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What is the joint return test?

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Question
What is the joint return test?

Answer

Even if the other dependency tests are met, you are not allowed an exemption for your dependent if he or she files a joint return. (Exemptions are no longer available starting with the 2018 tax year)

Joint Return Test

You generally can't claim a married person as a dependent if he or she files a joint return.

Exception.

You can claim a person as a dependent who files a joint return if that person and his or her spouse file the joint return only to claim a refund of income tax withheld or estimated tax paid.

Example 1—child files joint return.

You supported your 18-year-old daughter, and she lived with you all year while her husband was in the Armed Forces. He earned $25,000 for the year. The couple files a joint return. You can't claim your daughter as a dependent.

Example 2—child files joint return only as claim for refund of withheld tax.

Your 18-year-old son and his 17-year-old wife had $800 of wages from part-time jobs and no other income. They lived with you all year. Neither is required to file a tax return. They don't have a child. Taxes were taken out of their pay so they file a joint return only to get a refund of the withheld taxes. The exception to the joint return test applies, so you aren't disqualified from claiming each of them as a dependent just because they file a joint return. You can claim each of them as dependents if all the other tests to do so are met.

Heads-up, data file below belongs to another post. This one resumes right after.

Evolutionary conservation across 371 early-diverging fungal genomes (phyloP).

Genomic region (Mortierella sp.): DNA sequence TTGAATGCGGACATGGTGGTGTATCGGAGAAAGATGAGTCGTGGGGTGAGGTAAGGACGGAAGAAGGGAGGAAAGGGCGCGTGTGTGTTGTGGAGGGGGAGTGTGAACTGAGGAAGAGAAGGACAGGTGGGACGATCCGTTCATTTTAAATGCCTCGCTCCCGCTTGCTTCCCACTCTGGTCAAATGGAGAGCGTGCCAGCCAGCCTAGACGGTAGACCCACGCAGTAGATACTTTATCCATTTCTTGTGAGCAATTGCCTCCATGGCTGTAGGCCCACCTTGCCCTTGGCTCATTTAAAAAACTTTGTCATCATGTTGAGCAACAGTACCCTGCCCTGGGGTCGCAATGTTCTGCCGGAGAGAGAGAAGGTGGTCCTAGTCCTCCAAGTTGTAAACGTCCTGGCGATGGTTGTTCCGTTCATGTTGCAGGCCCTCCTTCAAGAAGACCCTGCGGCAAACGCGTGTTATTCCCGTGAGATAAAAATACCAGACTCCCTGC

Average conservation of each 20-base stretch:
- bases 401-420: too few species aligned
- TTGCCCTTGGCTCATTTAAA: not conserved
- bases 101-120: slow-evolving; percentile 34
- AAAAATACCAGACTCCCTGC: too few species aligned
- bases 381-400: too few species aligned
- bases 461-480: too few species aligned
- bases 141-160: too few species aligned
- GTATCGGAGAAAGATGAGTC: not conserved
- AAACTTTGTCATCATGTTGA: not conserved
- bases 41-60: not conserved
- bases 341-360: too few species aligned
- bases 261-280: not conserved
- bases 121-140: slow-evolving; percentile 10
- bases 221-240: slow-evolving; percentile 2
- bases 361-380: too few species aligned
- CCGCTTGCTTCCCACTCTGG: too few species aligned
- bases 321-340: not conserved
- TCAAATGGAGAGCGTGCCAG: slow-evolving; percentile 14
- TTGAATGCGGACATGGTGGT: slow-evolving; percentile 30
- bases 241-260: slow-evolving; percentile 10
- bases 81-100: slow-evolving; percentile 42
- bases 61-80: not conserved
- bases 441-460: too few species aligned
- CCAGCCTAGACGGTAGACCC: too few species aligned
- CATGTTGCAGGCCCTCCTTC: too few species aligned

Example 3—child files joint return to claim American opportunity credit.

The facts are the same as in Example 2 except no taxes were taken out of your son's pay or his wife's pay. However, they file a joint return to claim an American opportunity credit of $124 and get a refund of that amount. Because claiming the American opportunity credit is their reason for filing the return, they aren't filing it only to get a refund of income tax withheld or estimated tax paid. The exception to the joint return test doesn't apply, so you can't claim either of them as a dependent.
 
See Publication 501:  https://www.irs.gov/publications/p501#en_US_2020_publink1000220877

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Views: 3219 Created on: Jun 15, 2013
Date updated: Nov 10, 2021

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